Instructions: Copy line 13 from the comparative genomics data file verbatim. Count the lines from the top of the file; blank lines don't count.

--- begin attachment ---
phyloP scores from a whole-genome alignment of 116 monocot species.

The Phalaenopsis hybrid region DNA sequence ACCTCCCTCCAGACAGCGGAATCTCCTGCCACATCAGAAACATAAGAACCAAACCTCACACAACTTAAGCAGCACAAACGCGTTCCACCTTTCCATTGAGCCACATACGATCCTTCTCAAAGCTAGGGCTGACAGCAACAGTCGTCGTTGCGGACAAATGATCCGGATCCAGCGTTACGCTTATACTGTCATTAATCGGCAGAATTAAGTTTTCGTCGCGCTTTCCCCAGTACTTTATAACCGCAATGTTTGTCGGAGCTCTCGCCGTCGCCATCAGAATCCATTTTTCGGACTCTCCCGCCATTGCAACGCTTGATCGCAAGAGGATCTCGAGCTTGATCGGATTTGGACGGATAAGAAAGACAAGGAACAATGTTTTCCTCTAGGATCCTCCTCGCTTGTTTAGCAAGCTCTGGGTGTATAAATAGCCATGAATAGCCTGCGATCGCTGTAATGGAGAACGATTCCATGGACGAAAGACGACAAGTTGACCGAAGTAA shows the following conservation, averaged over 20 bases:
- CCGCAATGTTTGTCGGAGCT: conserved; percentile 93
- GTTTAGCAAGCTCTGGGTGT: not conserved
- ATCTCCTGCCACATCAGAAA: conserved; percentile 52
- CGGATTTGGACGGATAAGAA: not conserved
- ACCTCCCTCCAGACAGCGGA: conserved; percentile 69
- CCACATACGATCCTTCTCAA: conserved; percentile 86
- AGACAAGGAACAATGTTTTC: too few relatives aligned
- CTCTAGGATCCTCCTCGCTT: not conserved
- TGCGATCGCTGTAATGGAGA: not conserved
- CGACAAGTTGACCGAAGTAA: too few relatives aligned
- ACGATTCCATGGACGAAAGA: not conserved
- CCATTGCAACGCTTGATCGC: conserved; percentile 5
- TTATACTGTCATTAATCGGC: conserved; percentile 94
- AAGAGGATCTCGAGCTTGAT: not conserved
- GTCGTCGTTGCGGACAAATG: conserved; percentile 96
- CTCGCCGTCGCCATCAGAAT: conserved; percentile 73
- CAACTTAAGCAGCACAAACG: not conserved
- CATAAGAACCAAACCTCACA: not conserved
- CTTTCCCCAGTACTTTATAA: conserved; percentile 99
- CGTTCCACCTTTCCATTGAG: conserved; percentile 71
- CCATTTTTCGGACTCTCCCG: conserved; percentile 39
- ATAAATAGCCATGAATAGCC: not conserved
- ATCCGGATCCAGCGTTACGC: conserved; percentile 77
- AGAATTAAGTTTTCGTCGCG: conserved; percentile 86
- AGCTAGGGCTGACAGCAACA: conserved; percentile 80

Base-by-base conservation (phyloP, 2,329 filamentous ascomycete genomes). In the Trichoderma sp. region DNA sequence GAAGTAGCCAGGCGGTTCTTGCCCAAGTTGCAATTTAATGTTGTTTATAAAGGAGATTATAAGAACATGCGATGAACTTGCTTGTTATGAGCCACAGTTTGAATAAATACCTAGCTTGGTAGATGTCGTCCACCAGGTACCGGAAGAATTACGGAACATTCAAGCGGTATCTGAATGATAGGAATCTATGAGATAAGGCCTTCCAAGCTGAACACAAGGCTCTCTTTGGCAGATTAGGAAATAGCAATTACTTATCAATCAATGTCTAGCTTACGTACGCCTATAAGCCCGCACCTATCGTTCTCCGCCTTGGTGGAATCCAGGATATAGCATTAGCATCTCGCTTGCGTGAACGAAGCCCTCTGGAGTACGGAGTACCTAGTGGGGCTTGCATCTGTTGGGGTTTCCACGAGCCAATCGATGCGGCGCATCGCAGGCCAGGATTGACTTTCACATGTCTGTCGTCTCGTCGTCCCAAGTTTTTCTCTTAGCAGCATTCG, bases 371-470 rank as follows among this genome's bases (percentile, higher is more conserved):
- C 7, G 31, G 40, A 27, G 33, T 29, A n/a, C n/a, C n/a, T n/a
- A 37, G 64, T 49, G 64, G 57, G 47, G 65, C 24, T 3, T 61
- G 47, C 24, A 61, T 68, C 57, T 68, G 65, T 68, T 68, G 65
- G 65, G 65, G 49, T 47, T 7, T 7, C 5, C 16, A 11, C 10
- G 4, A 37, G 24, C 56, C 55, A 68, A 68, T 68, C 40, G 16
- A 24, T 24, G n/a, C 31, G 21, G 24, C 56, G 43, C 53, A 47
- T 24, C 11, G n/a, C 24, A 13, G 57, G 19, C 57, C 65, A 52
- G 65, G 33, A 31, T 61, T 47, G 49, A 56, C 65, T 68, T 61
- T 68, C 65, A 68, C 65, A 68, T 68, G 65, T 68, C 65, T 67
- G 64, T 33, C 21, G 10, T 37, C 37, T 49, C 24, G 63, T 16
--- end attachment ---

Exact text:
- ACGATTCCATGGACGAAAGA: not conserved